Domestic and international airlines suffered the worst year on record in 2020, as the coronavirus pandemic slashed passenger traffic by more than 60 percent and global carriers lost more than $125 billion, the International Air Transport Association (IATA) said in a report on Tuesday.
“At the depth of the crisis in April 2020, 66 percent of the world’s commercial air transport fleet was grounded as governments closed borders or imposed strict quarantines. A million jobs disappeared,” IATA Director General Willie Walsh said in a press release explaining the report.
About 1.8 billion passengers flew in 2020, a decrease of 60.2 percent compared to the 4.5 billion who flew in 2019. Connectivity between airports fell by a similar percentage, as airlines canceled routes and reported net losses of $126.4 billion, the report said.
The decline in air passengers in 2020 was the largest recorded since data tracking airline passengers was first complied in 1950, the report added.
Air freight provided some relief for the beleaguered industry, with industry-wide cargo traffic having recently returned close to pre-pandemic levels following a 9.7 percent year-on-year drop in 2020, according to the report.
The COVID-19 vaccination rate in Greece has dropped significantly as the August holiday season begins, Greek Ekathimerini newspaper reported on Tuesday.
According to the news outlet, about 45,000 vaccinations were administered nationwide on Monday. This is a drop to an average of 60,000 to 70,000 doses administered in the previous two weeks.
So far, Greece has administered at least 10 million doses of COVID vaccines. About 48% of people are fully vaccinated in the country, while 43% have received at least one dose.
In its attempt to vaccinate the vast majority of its population, the government is launching a vaccination campaign for hotel workers to assist employees at big hotels get vaccinated.
In mid-May, the fire department mandated that all members of its special disaster unit be vaccinated, as part of their duty requires traveling overseas to assist in disaster zones.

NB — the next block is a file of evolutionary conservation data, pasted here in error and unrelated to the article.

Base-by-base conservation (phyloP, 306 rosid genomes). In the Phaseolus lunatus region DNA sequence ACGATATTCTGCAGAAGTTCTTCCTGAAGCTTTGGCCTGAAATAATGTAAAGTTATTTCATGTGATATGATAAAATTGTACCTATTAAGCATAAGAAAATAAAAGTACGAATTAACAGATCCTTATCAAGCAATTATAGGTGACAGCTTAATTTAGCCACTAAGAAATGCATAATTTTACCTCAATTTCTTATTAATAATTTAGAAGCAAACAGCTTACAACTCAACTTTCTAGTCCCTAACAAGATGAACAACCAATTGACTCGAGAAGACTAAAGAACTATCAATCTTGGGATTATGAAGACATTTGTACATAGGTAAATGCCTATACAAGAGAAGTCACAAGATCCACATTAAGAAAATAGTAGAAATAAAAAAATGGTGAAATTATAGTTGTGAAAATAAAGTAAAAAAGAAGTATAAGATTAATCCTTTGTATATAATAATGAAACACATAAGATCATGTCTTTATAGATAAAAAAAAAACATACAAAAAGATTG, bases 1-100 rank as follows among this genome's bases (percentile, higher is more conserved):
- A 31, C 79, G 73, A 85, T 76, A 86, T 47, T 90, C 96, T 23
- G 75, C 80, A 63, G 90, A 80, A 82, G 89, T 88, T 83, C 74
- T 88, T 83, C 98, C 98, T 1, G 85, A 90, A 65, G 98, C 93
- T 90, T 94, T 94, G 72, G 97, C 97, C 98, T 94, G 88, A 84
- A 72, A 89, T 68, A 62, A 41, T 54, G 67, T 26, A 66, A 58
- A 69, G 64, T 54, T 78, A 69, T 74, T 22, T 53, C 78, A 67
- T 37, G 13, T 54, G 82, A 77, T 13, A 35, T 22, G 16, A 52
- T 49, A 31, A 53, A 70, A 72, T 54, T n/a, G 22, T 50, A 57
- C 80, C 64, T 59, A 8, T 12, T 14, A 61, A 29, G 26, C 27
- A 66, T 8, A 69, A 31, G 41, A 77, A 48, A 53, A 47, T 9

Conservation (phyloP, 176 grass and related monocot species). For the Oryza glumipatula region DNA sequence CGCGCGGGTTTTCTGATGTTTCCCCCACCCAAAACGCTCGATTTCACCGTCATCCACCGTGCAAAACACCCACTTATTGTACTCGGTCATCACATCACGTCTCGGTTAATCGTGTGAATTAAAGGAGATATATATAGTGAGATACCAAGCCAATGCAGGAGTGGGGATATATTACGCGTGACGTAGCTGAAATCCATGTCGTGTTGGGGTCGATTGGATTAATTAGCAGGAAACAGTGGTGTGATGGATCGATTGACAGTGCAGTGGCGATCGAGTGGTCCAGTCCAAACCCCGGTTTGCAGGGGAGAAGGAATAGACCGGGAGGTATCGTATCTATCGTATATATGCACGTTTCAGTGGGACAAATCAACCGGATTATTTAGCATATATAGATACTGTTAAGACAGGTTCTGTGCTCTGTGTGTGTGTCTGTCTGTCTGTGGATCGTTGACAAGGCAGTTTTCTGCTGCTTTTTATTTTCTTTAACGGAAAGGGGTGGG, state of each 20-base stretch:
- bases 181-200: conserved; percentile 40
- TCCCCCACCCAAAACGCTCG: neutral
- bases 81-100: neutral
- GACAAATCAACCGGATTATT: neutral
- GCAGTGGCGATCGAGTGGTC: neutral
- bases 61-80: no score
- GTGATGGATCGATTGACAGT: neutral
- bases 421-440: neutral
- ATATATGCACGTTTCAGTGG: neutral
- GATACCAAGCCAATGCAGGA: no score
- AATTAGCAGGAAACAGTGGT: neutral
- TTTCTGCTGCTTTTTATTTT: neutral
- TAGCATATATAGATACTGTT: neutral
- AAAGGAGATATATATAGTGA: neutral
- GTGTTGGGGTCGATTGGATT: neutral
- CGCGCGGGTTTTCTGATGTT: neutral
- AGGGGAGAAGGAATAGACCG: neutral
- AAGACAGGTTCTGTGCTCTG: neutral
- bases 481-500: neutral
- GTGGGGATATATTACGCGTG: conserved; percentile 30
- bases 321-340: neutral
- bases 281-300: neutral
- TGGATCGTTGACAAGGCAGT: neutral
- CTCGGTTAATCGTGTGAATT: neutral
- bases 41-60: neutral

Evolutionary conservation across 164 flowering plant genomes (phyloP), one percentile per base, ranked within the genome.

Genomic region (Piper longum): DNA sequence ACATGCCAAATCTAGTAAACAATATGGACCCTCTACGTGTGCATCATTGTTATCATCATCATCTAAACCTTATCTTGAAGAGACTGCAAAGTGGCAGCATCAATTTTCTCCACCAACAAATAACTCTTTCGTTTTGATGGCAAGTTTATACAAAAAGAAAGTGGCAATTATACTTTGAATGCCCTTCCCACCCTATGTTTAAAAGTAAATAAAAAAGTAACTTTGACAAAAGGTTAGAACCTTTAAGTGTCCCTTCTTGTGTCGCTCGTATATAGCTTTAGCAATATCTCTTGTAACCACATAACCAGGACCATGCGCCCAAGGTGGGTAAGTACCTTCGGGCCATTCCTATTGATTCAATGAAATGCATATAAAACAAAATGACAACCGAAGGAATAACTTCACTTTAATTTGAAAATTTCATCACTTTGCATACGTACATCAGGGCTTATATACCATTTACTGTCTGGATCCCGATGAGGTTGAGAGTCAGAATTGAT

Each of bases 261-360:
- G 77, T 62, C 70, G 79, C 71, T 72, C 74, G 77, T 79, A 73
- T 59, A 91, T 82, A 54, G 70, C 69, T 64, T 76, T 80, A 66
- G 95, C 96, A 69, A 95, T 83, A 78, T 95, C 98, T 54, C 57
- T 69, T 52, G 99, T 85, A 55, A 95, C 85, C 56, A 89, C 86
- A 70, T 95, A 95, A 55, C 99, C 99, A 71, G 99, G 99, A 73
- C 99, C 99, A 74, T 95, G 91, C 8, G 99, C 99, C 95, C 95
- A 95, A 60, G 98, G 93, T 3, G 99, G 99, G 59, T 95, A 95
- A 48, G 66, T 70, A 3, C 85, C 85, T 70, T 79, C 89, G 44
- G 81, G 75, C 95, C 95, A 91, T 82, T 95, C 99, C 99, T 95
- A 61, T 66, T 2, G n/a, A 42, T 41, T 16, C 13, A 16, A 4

New York City will mandate proof of vaccination against COVID-19 to enter restaurants, entertainment venues and gyms, Mayor Bill de Blasio will announce on Tuesday, the Ne York Post reported.
Dubbed the "Key to NYC Pass", the initiative will be part of the city’s efforts to curb the latest increase in the number of COVID-19 cases.
The European Commission's recognition of COVID-19 certificates issued in San Marino does not equate to authorization of the Russian vaccine Sputnik V, which has been used by the European microstate, a spokesperson for the National Institute of Health (ISS) told Sputnik on Tuesday.
Earlier in the day, the Russian Direct Investment Fund said that the European Commission had approved COVID-19 vaccine certificates issued in San Mario, where 90% of the population has been vaccinated with the Sputnik V vaccine.
"This decision is of a technical nature. It does not imply recognition of Sputnik V, it is about a digital signature. Our green pass with a QR code is now readable in European apps," the ISS said.
It added that all Sammarinesi who received the vaccine now have an active digital certificate. It can be downloaded online or be printed out.
"We have had them [certificates] for several weeks now. Europe has had it since yesterday. The signature of the [commission] chairman Ursula von der Leyen under the document is dated July 30. Thus, they recognized that the technical characteristics of our certificate correspond to European ones," the ISS added.
The European Medicines Agency (EMA) has been reviewing Sputnik V since March 4. However, several European countries, including San Marino, Slovakia and Hungary, have already approved its use without waiting for EMA authorization.
US President Joe Biden on Tuesday will deliver remarks around the delivery of 110 million COVID-19 vaccines to over 60 countries with another half a billion Pfizer jabs are set to begin shipping at the end of August, White House said.